September 12, 2000
Patrick Buchanan, one of two Reform Party candidates, discusses his conservative ideology and the split within his party.
GWEN IFILL: Patrick Buchanan, along with John Hagelin, is staking claim to the Reform Party's presidential nomination. Five weeks ago, both men were nominated by competing conventions in Long Beach, California, leaving it up to the states -- and possibly the courts -- to decide on the true nominee. This is Buchanan's third run for president. He was a candidate for the Republican presidential nomination in 1992 and 1996. He won the New Hampshire primary in 1996. He served as an advisor to Presidents Nixon and Ford, and as the White House director of communications for President Reagan. Patrick Buchanan was born in Washington, DC. He is 62 years old. He holds a Master's degree in journalism from Columbia University. Best known as a television commentator, he has written five books, including two bestsellers, Right from the Beginning, and A Republic, Not an Empire.
Patrick Buchanan, welcome.
PATRICK BUCHANAN: And he's only 61.
GWEN IFILL: And he's only 61 going to give you that extra year
PATRICK BUCHANAN: I'll be 62 in a couple months.
GWEN IFILL: We'll wish you happy birthday when it comes.
PATRICK BUCHANAN: All right.
GWEN IFILL: You've been in the hospital on and off for the last month, how are you feeling?
PATRICK BUCHANAN: I feel very well now. I'm sort of coming back and building up the energy and stamina and strength. We're not fully back yet, but we have very good doctors and we're on our way.
|An FEC victory|
GWEN IFILL: Today the Federal Election Commission gave you $12 million, or at least said you deserve the right to the state claim of $12 million due to the Reform Party. What would you like to do with that money, and do you think you can hold on it to since John Hagelin has already said he'll challenge you for it?
PATRICK BUCHANAN: Well, the good thing about today is the Federal Election Committee confirmed I am the nominee of the Reform Party, and Mr. Hagelin's claim was rejected 6-0. Actually, the Hagelin claim is a bit of a hoax. It is designed more than anything else... they don't expect to get the money. It is designed to derail and destroy our campaign so that we really cannot lead this party into the election. I think it's basically a sabotage effort, and I frankly think it's funded by Ross Perot. But we have won that battle, and I believe we'll get the money on Thursday. Clearly, Gwen, we have lost one-third of the campaign, four of the twelve weeks, partly because of the health situation, partly because of lack of money.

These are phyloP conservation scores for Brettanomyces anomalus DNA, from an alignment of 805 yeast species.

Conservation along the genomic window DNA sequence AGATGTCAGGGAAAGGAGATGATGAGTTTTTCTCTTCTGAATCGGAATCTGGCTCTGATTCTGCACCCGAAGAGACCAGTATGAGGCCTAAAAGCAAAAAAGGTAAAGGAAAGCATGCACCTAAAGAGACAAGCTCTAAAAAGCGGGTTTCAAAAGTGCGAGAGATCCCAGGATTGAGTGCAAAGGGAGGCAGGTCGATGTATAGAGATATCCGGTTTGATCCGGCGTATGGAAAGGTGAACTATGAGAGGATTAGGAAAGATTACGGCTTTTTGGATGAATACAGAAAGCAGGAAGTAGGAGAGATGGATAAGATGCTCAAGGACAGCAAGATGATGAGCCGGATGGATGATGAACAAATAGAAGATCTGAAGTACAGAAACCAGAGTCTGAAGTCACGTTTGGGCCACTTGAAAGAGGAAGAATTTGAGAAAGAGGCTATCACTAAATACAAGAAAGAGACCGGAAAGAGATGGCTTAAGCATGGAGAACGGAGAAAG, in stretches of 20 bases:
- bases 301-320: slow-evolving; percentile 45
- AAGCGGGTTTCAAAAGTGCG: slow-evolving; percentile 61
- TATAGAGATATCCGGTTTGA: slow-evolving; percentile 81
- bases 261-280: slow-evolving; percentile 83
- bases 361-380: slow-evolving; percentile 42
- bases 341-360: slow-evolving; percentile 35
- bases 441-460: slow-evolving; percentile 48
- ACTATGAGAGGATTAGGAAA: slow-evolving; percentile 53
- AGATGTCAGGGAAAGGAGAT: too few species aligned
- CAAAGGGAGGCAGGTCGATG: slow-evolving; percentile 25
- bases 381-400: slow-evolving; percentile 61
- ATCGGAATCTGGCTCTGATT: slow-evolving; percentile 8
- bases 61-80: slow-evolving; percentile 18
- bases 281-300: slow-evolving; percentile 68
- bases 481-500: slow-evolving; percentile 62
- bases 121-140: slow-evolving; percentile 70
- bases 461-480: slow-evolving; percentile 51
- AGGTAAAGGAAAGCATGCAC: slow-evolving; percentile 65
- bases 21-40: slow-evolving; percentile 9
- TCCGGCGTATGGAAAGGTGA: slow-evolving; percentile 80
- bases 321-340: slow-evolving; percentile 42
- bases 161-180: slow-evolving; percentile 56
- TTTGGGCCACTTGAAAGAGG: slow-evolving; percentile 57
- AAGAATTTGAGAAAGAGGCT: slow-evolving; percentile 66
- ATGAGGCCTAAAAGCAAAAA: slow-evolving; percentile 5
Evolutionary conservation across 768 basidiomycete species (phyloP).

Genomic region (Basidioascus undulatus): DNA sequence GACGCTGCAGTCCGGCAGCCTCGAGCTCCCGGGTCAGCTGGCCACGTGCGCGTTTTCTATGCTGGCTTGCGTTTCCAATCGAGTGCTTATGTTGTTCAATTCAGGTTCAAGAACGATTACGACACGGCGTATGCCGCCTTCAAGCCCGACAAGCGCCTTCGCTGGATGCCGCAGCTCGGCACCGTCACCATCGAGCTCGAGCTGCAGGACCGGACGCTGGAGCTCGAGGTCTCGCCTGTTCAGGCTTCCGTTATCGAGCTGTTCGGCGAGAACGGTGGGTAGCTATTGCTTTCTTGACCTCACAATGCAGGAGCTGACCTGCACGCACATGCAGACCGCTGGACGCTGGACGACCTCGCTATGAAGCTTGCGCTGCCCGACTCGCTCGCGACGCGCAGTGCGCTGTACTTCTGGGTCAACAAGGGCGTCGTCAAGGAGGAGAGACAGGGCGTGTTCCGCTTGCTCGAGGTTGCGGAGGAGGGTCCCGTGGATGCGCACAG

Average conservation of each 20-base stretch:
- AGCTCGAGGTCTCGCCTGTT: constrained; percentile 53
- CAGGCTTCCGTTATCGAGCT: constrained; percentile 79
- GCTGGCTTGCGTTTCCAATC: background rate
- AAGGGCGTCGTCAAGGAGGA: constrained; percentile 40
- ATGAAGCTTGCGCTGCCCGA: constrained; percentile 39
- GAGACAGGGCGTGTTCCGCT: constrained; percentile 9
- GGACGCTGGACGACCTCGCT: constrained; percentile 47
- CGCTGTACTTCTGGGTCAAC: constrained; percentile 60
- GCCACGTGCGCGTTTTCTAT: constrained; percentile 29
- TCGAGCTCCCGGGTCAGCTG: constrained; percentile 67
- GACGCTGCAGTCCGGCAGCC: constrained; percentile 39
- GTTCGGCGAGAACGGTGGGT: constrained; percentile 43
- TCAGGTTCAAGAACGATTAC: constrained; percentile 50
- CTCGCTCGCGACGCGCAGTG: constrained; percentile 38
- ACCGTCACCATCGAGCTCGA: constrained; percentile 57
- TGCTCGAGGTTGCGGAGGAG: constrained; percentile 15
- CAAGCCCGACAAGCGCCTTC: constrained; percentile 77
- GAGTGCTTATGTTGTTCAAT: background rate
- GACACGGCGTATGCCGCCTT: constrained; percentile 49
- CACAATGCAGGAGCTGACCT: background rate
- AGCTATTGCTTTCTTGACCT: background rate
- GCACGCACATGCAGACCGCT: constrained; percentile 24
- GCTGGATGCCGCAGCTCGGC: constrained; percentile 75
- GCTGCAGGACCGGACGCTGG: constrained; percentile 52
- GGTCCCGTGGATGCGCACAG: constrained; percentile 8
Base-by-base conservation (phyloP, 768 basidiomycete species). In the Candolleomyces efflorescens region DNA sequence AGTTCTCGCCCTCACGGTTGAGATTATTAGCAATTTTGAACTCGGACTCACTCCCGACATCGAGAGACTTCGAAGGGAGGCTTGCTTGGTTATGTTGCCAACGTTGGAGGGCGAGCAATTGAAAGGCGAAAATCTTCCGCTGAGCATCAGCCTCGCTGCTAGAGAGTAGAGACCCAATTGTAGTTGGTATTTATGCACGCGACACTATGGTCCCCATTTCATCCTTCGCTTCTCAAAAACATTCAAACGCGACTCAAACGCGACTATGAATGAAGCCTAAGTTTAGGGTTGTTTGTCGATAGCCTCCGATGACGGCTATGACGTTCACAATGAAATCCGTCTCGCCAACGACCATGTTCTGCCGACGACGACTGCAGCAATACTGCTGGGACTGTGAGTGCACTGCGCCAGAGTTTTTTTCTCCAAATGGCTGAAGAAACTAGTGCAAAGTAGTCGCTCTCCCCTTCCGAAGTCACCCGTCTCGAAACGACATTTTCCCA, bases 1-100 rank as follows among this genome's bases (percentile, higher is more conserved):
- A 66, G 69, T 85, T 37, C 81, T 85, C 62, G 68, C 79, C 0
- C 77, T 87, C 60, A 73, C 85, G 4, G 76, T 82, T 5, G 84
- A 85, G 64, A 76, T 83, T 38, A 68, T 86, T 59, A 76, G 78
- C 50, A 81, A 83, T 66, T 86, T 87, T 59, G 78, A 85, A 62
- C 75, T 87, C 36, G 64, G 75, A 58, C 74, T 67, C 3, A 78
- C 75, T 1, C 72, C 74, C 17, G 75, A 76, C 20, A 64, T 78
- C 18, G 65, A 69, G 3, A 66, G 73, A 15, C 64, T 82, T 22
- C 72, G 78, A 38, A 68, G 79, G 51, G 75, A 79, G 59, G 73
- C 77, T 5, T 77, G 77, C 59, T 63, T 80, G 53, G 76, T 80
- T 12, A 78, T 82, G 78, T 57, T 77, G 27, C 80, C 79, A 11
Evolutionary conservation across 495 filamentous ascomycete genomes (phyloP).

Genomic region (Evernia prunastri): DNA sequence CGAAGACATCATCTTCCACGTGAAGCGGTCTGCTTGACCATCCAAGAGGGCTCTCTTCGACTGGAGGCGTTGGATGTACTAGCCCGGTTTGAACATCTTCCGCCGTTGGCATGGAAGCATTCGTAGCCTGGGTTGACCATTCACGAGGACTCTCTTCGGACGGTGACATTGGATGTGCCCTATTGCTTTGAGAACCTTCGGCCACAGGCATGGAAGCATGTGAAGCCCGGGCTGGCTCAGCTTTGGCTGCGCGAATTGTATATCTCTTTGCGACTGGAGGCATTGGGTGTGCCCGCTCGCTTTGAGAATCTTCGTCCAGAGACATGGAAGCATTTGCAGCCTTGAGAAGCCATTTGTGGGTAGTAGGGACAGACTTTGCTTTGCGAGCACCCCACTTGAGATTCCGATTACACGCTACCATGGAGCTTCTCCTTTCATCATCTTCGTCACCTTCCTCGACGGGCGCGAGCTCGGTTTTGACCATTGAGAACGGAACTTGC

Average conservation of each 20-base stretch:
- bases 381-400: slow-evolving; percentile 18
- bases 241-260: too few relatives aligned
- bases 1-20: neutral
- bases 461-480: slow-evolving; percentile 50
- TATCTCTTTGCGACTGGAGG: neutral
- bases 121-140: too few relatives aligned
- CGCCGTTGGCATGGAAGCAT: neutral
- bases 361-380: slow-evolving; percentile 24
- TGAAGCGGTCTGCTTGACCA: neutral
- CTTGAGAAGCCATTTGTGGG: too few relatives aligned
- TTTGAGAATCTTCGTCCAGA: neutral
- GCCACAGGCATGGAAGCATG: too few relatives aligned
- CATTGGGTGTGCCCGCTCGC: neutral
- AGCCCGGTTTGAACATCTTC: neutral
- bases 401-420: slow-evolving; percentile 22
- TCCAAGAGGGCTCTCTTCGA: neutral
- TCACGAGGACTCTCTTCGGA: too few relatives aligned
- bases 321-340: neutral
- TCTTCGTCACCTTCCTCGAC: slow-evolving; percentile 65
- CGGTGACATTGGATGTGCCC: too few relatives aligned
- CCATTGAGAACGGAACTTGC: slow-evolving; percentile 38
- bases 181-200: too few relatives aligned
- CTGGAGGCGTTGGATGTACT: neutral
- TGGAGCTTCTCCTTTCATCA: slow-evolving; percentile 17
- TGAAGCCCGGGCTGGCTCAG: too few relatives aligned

What I have to do is basically what I've done today, is go all out on national media, radio and television to make the case that we offer the American people something different, use that $12.7 (million) as a megaphone to get our message through national radio, a couple million dollars, and probably through local television -- you can't buy much national television -- and try to get ourselves up in the polls to where we can get in the debates. If I can get in the debates and stand alongside George Bush and Al Gore, I think the American people will see they have a different candidate and a different party who offers America something different. And many people feel something very good.
GWEN IFILL: You have had more time on your hands since you intended since your convention in August. Have you been watching the two big guys in this race, Gore and Bush, and do you have any thoughts on the sidelines about what that looks like?